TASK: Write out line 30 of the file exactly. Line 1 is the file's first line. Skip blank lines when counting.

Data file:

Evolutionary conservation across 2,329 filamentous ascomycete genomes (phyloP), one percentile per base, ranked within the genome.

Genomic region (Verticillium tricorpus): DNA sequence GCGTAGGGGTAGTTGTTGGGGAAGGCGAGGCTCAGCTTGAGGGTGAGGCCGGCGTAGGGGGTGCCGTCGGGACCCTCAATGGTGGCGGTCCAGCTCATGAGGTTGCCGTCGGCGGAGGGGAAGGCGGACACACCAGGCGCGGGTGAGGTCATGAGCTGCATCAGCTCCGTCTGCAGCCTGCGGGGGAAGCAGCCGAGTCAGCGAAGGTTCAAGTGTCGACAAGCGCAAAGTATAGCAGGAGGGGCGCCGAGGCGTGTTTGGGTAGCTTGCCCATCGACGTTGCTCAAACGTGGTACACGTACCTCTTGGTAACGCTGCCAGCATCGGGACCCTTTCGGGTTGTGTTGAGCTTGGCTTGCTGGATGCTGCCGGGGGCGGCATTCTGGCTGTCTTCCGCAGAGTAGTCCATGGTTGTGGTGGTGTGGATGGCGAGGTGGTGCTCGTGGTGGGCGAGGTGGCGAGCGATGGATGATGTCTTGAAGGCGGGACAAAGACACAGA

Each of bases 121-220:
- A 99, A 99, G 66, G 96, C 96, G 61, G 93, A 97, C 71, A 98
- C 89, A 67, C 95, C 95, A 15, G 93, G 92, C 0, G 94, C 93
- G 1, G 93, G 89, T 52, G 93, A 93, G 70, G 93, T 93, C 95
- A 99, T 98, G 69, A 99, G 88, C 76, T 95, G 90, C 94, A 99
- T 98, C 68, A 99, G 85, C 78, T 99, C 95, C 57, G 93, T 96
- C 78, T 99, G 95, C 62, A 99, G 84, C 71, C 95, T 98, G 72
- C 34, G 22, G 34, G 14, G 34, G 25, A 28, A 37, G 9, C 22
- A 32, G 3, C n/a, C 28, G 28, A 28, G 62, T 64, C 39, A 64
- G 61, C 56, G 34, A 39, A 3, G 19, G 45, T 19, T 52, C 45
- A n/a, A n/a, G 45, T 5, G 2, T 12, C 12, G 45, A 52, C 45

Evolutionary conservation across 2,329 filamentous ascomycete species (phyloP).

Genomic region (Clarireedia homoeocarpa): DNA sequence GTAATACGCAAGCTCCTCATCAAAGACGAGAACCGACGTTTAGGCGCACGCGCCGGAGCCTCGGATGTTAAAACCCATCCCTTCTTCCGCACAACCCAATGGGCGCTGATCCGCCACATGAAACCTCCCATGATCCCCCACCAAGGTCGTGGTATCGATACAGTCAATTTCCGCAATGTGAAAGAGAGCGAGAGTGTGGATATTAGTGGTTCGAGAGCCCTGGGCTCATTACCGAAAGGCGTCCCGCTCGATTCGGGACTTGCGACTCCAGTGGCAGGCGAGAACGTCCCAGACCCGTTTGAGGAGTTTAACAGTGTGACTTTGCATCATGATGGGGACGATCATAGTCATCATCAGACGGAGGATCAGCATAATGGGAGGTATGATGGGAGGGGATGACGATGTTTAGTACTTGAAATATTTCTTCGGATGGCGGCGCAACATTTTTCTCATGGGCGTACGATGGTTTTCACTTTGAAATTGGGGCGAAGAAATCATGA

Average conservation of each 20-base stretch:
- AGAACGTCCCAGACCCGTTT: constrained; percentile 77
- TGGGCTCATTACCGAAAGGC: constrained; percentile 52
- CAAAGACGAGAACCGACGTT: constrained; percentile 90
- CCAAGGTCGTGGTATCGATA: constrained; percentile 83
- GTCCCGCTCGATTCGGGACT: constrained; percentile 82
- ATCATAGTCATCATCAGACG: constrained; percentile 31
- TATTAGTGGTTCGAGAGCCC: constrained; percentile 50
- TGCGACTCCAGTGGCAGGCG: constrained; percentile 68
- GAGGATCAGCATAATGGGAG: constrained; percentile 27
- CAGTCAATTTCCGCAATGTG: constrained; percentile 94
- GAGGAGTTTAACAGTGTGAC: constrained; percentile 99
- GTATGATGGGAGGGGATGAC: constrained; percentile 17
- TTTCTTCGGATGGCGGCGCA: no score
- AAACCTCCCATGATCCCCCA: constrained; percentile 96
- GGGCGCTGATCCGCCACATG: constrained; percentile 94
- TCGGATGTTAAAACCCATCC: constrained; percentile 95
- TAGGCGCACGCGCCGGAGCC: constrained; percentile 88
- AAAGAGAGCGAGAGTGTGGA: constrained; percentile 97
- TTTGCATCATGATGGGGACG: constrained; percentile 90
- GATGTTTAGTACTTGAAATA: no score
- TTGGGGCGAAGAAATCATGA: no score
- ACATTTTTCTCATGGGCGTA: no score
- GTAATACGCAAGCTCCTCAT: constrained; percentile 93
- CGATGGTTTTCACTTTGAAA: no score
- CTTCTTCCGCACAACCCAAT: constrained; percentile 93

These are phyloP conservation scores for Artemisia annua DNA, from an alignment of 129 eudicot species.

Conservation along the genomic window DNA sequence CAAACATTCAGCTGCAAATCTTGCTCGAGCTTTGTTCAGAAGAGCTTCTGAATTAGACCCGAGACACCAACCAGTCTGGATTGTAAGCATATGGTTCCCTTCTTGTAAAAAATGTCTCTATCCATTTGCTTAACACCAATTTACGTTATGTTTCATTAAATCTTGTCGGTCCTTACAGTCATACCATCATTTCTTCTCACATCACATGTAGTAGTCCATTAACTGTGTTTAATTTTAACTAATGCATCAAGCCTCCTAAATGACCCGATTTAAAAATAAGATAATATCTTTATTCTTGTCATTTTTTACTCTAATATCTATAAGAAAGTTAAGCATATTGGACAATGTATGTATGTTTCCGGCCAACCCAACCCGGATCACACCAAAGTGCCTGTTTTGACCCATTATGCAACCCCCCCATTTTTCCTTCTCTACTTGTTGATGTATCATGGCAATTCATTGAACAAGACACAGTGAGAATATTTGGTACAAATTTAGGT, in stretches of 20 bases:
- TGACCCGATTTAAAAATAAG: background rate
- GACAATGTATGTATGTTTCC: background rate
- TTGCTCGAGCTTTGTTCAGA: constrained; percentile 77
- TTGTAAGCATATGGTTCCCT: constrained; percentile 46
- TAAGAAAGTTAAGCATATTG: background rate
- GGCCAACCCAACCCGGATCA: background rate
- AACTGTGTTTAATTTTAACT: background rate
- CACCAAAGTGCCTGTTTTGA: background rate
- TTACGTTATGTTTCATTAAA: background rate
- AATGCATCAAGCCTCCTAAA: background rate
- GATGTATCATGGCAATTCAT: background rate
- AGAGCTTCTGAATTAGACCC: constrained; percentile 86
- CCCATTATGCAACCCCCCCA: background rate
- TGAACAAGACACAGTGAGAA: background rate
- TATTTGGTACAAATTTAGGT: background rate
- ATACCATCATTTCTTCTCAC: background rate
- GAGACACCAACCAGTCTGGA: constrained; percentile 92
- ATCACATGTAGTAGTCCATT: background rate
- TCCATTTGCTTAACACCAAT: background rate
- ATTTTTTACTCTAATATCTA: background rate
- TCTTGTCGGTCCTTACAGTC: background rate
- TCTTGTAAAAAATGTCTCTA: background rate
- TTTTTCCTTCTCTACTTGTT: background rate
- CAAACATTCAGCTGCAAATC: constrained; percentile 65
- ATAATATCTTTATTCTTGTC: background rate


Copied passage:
- AAACCTCCCATGATCCCCCA: constrained; percentile 96